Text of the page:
South Africa rape and femicide shocking rates
We know that South Africa is ranked as the rape capital in the world; we also know that with three to nine women raped every day, this a country that is not considered safe for women. A woman is murdered every three to four hours, and half of those murders are at the hands of an intimate partner, either through femicide or partner violence.
Gender-based violence (GBV) is not only a crime or public health issue, it is also a financial burden, with a report released by KPMG in 2017 showcasing its economic impact. According to the report: “Based on prevalence rates of, between 20% and 30% of women experiencing gender-based violence within a given year, this study estimated that the economic impact of that violence is between at least R28.4-billion and R42.4-billion for the year 2012/2013, representing 0.9% and 1.3% of GDP respectively.”. This makes GBV one of the most expensive public health burdens, not only for the department of health but also for the department of justice and finance.
The government of South Africa is attempting to respond to this scourge through the introduction of various policies such as the National Strategic Plan that President Cyril Ramaphosa has committed to, as well as new GBV bills (the Criminal and Related Matters Bill, the Domestic Violence Amendment Bill and the Criminal Law (Sexual Offences and Related Matters Amendment Bill) introduced by the Department of Justice to parliament. As much as government is putting all these measures forward, there is also room for other social stakeholders to play their part in working together with government to respond to this scourge.
Faith and religion play a leading role in many South Africans’ lives, particularly women; more than 60% of all practicing Christians are women. The church is one of the most important pillars of society — in South Africa particularly, the church has a long activism history. It played a vital role in advocating for freedom during apartheid, and was at the forefront of the Truth and Reconciliation Commission, enabling South Africa to be the only country in Africa that transitioned from an oppressive system without civil war breaking out. The church also played a key role during the HIV epidemic, rolling out treatment when the government was still in denial.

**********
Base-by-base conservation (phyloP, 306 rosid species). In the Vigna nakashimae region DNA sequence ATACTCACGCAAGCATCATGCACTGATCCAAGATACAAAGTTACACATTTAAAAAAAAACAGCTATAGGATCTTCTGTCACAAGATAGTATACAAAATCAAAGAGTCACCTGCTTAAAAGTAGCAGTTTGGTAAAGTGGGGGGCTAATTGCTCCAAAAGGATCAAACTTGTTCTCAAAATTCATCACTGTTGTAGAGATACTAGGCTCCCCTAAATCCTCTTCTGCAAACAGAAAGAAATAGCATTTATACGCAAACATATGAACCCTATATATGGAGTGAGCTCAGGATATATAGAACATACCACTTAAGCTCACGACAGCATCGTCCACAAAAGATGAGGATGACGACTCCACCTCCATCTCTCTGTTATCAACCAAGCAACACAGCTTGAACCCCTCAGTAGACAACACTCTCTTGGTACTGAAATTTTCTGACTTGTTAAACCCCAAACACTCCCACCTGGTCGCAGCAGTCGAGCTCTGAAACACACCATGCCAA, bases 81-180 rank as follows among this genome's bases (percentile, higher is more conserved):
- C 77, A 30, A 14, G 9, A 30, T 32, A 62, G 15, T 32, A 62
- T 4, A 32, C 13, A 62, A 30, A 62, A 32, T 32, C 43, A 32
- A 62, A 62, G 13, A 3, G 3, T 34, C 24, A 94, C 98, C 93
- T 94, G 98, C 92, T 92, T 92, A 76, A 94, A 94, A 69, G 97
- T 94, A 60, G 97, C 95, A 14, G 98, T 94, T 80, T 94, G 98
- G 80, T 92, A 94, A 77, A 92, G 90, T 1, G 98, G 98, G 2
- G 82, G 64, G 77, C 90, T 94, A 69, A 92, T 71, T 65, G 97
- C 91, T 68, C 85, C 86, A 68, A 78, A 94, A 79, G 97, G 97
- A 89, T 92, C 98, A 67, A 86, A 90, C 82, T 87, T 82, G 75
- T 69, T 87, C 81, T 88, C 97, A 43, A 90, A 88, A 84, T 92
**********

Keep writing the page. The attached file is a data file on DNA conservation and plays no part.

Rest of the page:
However, with GBV, the church seems to be silent and is not taking the lead in condemning this scourge. GBV is documented as one of the main factors that increase women’s vulnerability to HIV infection in South Africa. Women who have experienced or are in abusive relationships are more likely than their counterparts to have HIV. The gender-power dynamics that are unfavorable for women in those relations explain the link to HIV vulnerability, which occurs mainly through unprotected sex and multiple concurrent partners.
The question of the church’s role in its response to GBV is vital, as it affects both women and children. The CRL Rights Commission has over the past couple of years been receiving cases of sexual offenses within faith institutions. There was the famous case of the Timothy Omotoso trial, where a young woman stood up in 2018 at one of the Methodist church branches and accused one of the church leaders of sexual harassment. She was silenced not just by church leaders, but church women as well.
As a result of all these cases and accusations, a research project and workshop were commissioned as part of the Tekano Atlantic Fellowship Advocacy Project for Cohort ll, to explore the ways in which faith-based women perceive the effect of their belief systems and responses to certain aspects of GBV.
The purpose of the In Her Shoes Workshop is for women to share their experiences with regard to their awareness, experience and understanding of GBV, and break the silence around this topic. The WITSIE research team based within the department of psychology at the University of the Witwatersrand has been working in partnership with the GBV Prevention Network over the years to help disseminate such workshops and interventions in the sub-Saharan region to raise awareness about gender-based violence. This tool was used to run a workshop with 13 women from the Methodist Young Women’s Manyano Gauteng region, with representatives from the various regions within Johannesburg.